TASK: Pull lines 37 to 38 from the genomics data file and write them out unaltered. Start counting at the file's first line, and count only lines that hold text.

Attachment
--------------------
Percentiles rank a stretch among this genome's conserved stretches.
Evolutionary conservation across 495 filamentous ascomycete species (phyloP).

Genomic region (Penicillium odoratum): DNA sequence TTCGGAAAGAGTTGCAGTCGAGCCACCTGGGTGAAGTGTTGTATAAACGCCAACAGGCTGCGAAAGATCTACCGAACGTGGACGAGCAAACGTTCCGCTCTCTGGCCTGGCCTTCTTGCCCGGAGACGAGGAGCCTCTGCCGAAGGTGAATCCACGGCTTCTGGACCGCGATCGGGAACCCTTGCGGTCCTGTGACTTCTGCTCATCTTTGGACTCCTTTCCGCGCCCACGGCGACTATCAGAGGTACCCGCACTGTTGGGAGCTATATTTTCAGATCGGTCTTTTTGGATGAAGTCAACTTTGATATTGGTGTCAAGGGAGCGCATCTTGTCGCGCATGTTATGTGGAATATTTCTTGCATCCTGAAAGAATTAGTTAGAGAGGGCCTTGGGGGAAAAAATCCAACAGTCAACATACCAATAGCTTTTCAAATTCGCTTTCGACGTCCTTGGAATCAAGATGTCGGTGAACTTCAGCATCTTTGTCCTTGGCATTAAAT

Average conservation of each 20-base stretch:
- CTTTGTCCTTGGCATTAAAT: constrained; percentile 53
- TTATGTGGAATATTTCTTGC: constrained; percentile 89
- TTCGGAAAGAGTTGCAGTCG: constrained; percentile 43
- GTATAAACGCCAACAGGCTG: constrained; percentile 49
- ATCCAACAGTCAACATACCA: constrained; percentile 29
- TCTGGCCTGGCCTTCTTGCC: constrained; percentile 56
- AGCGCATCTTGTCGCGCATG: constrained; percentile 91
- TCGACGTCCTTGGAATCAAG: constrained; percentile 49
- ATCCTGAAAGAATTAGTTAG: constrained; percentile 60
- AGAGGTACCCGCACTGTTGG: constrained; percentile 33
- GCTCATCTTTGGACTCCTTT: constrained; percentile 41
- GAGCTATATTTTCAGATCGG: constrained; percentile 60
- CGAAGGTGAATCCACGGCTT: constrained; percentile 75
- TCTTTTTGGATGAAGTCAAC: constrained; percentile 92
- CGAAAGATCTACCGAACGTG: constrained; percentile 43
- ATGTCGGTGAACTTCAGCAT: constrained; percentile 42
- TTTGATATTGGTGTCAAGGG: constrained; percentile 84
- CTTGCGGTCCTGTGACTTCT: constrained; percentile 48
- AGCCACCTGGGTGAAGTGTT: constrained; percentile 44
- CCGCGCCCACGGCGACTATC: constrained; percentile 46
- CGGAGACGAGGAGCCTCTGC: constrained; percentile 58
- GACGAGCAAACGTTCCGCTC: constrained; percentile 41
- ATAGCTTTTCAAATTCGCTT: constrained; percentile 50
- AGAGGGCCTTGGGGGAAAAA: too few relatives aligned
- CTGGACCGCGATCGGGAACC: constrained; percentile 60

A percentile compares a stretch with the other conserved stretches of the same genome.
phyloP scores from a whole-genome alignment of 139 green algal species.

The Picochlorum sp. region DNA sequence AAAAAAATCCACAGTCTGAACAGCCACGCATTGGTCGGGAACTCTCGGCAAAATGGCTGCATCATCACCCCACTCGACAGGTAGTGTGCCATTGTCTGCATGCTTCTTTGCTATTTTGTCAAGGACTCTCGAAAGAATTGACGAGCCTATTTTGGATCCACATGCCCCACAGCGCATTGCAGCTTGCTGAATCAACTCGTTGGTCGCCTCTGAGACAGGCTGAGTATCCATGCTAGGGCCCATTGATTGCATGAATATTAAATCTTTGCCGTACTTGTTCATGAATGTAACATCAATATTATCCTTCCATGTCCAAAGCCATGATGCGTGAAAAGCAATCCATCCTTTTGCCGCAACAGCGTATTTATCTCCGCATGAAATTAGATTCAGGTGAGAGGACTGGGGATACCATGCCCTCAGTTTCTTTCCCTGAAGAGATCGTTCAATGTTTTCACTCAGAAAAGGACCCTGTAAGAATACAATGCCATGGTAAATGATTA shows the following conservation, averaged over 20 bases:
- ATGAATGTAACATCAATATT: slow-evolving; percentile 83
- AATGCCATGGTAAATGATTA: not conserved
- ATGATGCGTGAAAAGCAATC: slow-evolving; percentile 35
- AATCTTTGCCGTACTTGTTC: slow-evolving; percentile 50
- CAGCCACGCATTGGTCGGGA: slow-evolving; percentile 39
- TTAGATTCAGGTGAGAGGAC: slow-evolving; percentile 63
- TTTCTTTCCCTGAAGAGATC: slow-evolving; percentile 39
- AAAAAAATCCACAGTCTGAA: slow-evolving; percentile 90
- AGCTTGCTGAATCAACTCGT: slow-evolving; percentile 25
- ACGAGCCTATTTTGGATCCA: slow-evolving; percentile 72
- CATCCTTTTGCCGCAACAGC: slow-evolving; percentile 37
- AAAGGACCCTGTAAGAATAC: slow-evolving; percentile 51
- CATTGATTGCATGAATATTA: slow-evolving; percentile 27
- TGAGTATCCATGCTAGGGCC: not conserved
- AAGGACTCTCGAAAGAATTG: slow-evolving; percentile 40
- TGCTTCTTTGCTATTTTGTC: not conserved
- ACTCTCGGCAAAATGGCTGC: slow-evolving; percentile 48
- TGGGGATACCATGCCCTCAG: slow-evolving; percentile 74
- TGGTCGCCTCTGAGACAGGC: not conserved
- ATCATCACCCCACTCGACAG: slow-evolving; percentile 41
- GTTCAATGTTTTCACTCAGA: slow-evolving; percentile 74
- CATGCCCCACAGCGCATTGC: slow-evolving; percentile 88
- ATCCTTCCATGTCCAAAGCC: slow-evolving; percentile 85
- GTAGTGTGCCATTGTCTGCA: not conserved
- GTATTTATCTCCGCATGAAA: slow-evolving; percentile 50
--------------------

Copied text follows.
- CAGCCACGCATTGGTCGGGA: slow-evolving; percentile 39
- TTAGATTCAGGTGAGAGGAC: slow-evolving; percentile 63